Turkmenalem-520E Thales Athenia image posted on SpaceFlight Insider

Artist’s depiction of TurkmenAlem satellite. Image Credit: Thales Athenia

The satellite, officially designated TurkmenAlem52E/MonacoSAT, was designed by the French and Italian owned Thales Alenia Space. The spacecraft has an estimated lifespan of 15-16 years. Constructed on the Spacebus-4000C2 platform, it carries 38 active Ku-band transponders. The 4000C2 is an enlarged version based on the very successful Spacebus 3000/4000 B-class spacecraft.

TurkmenAlem52E/MonacoSAT is a medium-class telecommunications platform weighing in at 9,920 pounds (4,500 Kg). Power for the satellite is provided by two solar arrays and an onboard battery system. The configuration gives the satellite up to 10 kW of power over a 100 Volt bus. Station-keeping is controlled with an S400 propulsion system – An Attitude and Orbit Control System (AOCS) with a built-in star tracker designed for Geostationary operations.

In order to place the satellite in orbit, the Turkmen Ministry of Communications signed an agreement with Space Systems International-Monaco S.A.M. The agreement allows the Turkmen satellite to be stationed at the Monaco-registered 52° east position.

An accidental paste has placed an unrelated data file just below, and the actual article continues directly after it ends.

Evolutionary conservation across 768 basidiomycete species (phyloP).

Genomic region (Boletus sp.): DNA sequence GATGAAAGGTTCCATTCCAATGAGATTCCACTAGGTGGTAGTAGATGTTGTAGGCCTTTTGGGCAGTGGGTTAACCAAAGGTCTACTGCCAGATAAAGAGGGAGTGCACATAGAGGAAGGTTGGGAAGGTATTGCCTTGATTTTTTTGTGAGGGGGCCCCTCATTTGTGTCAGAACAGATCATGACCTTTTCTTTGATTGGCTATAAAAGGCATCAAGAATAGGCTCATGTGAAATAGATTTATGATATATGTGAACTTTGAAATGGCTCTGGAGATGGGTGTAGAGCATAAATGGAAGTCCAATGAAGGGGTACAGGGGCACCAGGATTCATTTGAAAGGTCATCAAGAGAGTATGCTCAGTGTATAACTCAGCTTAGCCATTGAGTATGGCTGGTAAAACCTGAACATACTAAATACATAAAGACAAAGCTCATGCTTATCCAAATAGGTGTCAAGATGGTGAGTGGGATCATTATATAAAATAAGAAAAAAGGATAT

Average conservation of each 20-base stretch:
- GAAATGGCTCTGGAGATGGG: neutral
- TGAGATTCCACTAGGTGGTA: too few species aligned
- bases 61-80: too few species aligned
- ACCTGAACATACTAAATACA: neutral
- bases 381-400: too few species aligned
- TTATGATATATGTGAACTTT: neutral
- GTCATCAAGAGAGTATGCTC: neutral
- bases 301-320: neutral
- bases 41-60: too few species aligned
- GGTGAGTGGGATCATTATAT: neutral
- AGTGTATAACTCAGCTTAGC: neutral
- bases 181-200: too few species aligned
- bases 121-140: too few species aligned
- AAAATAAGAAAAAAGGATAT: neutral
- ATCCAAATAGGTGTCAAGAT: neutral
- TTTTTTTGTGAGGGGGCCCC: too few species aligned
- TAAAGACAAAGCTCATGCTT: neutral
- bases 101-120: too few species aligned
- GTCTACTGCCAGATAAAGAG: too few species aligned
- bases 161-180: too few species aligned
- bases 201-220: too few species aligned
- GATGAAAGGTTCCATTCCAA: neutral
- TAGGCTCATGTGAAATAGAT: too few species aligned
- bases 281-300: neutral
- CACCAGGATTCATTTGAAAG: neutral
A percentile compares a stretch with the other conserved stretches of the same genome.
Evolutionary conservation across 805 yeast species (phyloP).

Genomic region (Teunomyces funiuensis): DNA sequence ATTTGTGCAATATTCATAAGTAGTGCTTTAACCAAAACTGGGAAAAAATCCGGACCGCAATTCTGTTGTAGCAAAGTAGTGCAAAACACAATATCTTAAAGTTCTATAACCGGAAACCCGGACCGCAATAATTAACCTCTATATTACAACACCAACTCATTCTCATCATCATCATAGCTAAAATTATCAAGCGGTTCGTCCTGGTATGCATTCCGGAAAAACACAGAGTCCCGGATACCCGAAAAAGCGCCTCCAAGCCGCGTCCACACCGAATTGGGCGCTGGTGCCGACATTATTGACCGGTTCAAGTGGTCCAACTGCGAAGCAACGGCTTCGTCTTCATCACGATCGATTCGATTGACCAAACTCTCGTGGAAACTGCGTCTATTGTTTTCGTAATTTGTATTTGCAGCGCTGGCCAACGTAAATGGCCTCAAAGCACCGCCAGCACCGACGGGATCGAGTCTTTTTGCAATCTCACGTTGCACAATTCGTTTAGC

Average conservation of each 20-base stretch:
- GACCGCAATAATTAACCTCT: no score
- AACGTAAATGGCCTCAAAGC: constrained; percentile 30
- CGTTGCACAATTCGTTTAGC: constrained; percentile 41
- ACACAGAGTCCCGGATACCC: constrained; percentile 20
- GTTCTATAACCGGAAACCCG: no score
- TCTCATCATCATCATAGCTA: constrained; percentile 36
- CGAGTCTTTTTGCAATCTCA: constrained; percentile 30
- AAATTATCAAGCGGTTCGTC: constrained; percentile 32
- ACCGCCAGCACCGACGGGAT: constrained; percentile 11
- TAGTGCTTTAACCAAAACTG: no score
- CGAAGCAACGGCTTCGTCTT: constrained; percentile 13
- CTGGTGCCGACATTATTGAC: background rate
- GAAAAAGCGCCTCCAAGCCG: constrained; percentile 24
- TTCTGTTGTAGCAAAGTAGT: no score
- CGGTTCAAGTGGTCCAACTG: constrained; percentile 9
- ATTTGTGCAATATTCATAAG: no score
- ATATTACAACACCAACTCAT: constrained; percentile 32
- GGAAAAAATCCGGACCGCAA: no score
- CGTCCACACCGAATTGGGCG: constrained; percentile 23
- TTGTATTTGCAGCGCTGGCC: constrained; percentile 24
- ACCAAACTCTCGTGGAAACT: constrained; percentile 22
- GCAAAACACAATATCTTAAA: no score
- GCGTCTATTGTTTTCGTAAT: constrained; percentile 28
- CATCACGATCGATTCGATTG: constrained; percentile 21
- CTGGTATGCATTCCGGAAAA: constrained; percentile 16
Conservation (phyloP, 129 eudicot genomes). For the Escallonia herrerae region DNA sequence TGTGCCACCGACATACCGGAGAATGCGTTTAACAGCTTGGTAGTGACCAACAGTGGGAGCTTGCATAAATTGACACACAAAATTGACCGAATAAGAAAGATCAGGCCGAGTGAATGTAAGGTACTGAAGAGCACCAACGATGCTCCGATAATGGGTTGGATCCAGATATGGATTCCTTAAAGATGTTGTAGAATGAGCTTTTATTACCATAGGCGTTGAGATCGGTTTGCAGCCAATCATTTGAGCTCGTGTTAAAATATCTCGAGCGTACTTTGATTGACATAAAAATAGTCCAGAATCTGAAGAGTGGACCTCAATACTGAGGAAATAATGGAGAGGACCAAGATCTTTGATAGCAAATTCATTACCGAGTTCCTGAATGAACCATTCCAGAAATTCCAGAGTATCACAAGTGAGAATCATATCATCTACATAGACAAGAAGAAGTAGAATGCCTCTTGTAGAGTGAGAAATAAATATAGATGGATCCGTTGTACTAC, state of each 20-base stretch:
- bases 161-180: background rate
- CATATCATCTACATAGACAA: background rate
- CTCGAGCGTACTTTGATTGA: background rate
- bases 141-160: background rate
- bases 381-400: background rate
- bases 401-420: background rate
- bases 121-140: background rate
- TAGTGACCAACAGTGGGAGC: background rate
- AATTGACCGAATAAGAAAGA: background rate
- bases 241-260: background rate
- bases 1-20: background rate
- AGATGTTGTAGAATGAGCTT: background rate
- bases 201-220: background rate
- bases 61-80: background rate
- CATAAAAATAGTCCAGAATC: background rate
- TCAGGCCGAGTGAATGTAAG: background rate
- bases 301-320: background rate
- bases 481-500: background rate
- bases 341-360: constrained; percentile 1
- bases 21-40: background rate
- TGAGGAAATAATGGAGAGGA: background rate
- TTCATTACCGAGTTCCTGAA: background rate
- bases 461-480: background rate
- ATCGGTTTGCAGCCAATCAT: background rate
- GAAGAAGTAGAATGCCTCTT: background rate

Thales Alenia Space was created when Alcatel Space and Alenia Spazio merged in 2005. In 2006, Alcatel agreed to sell it a share of the company to the Thales group thereby creating the company in its current form. Thales Alenia Space has a long history of space activities. They provided the Multi-Purpose Logistics Modules used to transport cargo inside the Space Shuttle orbiters. The company also built the pressurized vessels for the Automated Transfer Vehicle and the Cygnus spacecraft. Thales Alenia Space also constructed several modules for the International Space Station (ISS) including the Cupola, perhaps the best window seat anywhere. The company has 14 industrial sites located in six countries. They employ more than 7,500 people.